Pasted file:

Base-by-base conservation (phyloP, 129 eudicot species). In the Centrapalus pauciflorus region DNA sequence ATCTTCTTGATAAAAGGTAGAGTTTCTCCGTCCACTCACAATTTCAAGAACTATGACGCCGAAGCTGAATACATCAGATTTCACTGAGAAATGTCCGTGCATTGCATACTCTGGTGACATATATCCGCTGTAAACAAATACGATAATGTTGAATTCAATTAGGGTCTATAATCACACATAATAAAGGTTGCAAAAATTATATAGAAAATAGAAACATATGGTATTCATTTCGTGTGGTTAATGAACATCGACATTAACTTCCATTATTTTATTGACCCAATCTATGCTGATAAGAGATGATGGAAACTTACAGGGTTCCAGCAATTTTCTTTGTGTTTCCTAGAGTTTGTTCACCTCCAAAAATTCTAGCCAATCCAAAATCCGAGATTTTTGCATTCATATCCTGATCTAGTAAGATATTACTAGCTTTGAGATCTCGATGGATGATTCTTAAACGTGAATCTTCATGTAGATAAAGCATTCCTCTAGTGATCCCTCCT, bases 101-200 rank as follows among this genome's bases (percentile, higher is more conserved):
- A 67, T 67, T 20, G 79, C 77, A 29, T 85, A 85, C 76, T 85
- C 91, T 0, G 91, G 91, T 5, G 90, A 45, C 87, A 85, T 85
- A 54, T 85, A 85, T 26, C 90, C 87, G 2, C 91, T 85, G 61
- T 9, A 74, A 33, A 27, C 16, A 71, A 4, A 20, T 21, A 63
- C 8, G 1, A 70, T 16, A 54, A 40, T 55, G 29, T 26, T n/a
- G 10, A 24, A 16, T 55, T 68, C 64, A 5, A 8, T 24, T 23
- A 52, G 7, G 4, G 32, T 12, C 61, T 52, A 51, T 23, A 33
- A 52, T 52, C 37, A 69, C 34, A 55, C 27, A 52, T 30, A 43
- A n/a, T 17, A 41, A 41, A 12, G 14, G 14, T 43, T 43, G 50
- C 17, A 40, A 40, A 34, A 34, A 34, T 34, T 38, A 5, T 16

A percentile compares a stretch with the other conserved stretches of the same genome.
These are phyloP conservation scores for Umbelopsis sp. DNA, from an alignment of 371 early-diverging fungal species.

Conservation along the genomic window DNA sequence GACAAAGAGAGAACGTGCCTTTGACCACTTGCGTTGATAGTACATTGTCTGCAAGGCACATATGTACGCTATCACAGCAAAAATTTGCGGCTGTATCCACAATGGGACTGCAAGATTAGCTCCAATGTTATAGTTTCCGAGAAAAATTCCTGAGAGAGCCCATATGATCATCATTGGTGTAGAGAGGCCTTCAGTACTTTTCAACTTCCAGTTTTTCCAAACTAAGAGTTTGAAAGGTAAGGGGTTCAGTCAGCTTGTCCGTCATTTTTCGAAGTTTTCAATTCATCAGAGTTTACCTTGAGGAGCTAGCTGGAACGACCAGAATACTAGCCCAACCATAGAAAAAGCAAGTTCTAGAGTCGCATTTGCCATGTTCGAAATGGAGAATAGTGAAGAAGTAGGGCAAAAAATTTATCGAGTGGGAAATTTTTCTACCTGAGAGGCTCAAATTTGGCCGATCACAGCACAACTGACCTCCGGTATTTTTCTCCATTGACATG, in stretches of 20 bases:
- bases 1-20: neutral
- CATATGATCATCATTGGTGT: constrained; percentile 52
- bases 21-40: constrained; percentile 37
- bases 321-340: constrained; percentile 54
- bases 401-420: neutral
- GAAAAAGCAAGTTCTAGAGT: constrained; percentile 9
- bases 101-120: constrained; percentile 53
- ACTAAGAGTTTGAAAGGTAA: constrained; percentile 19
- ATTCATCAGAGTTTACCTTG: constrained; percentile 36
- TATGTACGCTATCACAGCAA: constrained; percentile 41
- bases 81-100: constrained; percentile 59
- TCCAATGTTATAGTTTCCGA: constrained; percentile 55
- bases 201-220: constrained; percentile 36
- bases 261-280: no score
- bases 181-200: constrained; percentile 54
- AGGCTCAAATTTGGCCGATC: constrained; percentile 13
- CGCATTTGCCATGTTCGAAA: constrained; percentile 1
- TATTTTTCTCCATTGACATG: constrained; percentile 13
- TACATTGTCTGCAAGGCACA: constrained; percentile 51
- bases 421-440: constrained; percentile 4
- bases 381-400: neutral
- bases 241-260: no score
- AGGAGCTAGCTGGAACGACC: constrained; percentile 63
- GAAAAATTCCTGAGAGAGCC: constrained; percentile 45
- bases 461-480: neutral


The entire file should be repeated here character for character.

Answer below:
Base-by-base conservation (phyloP, 129 eudicot species). In the Centrapalus pauciflorus region DNA sequence ATCTTCTTGATAAAAGGTAGAGTTTCTCCGTCCACTCACAATTTCAAGAACTATGACGCCGAAGCTGAATACATCAGATTTCACTGAGAAATGTCCGTGCATTGCATACTCTGGTGACATATATCCGCTGTAAACAAATACGATAATGTTGAATTCAATTAGGGTCTATAATCACACATAATAAAGGTTGCAAAAATTATATAGAAAATAGAAACATATGGTATTCATTTCGTGTGGTTAATGAACATCGACATTAACTTCCATTATTTTATTGACCCAATCTATGCTGATAAGAGATGATGGAAACTTACAGGGTTCCAGCAATTTTCTTTGTGTTTCCTAGAGTTTGTTCACCTCCAAAAATTCTAGCCAATCCAAAATCCGAGATTTTTGCATTCATATCCTGATCTAGTAAGATATTACTAGCTTTGAGATCTCGATGGATGATTCTTAAACGTGAATCTTCATGTAGATAAAGCATTCCTCTAGTGATCCCTCCT, bases 101-200 rank as follows among this genome's bases (percentile, higher is more conserved):
- A 67, T 67, T 20, G 79, C 77, A 29, T 85, A 85, C 76, T 85
- C 91, T 0, G 91, G 91, T 5, G 90, A 45, C 87, A 85, T 85
- A 54, T 85, A 85, T 26, C 90, C 87, G 2, C 91, T 85, G 61
- T 9, A 74, A 33, A 27, C 16, A 71, A 4, A 20, T 21, A 63
- C 8, G 1, A 70, T 16, A 54, A 40, T 55, G 29, T 26, T n/a
- G 10, A 24, A 16, T 55, T 68, C 64, A 5, A 8, T 24, T 23
- A 52, G 7, G 4, G 32, T 12, C 61, T 52, A 51, T 23, A 33
- A 52, T 52, C 37, A 69, C 34, A 55, C 27, A 52, T 30, A 43
- A n/a, T 17, A 41, A 41, A 12, G 14, G 14, T 43, T 43, G 50
- C 17, A 40, A 40, A 34, A 34, A 34, T 34, T 38, A 5, T 16

A percentile compares a stretch with the other conserved stretches of the same genome.
These are phyloP conservation scores for Umbelopsis sp. DNA, from an alignment of 371 early-diverging fungal species.

Conservation along the genomic window DNA sequence GACAAAGAGAGAACGTGCCTTTGACCACTTGCGTTGATAGTACATTGTCTGCAAGGCACATATGTACGCTATCACAGCAAAAATTTGCGGCTGTATCCACAATGGGACTGCAAGATTAGCTCCAATGTTATAGTTTCCGAGAAAAATTCCTGAGAGAGCCCATATGATCATCATTGGTGTAGAGAGGCCTTCAGTACTTTTCAACTTCCAGTTTTTCCAAACTAAGAGTTTGAAAGGTAAGGGGTTCAGTCAGCTTGTCCGTCATTTTTCGAAGTTTTCAATTCATCAGAGTTTACCTTGAGGAGCTAGCTGGAACGACCAGAATACTAGCCCAACCATAGAAAAAGCAAGTTCTAGAGTCGCATTTGCCATGTTCGAAATGGAGAATAGTGAAGAAGTAGGGCAAAAAATTTATCGAGTGGGAAATTTTTCTACCTGAGAGGCTCAAATTTGGCCGATCACAGCACAACTGACCTCCGGTATTTTTCTCCATTGACATG, in stretches of 20 bases:
- bases 1-20: neutral
- CATATGATCATCATTGGTGT: constrained; percentile 52
- bases 21-40: constrained; percentile 37
- bases 321-340: constrained; percentile 54
- bases 401-420: neutral
- GAAAAAGCAAGTTCTAGAGT: constrained; percentile 9
- bases 101-120: constrained; percentile 53
- ACTAAGAGTTTGAAAGGTAA: constrained; percentile 19
- ATTCATCAGAGTTTACCTTG: constrained; percentile 36
- TATGTACGCTATCACAGCAA: constrained; percentile 41
- bases 81-100: constrained; percentile 59
- TCCAATGTTATAGTTTCCGA: constrained; percentile 55
- bases 201-220: constrained; percentile 36
- bases 261-280: no score
- bases 181-200: constrained; percentile 54
- AGGCTCAAATTTGGCCGATC: constrained; percentile 13
- CGCATTTGCCATGTTCGAAA: constrained; percentile 1
- TATTTTTCTCCATTGACATG: constrained; percentile 13
- TACATTGTCTGCAAGGCACA: constrained; percentile 51
- bases 421-440: constrained; percentile 4
- bases 381-400: neutral
- bases 241-260: no score
- AGGAGCTAGCTGGAACGACC: constrained; percentile 63
- GAAAAATTCCTGAGAGAGCC: constrained; percentile 45
- bases 461-480: neutral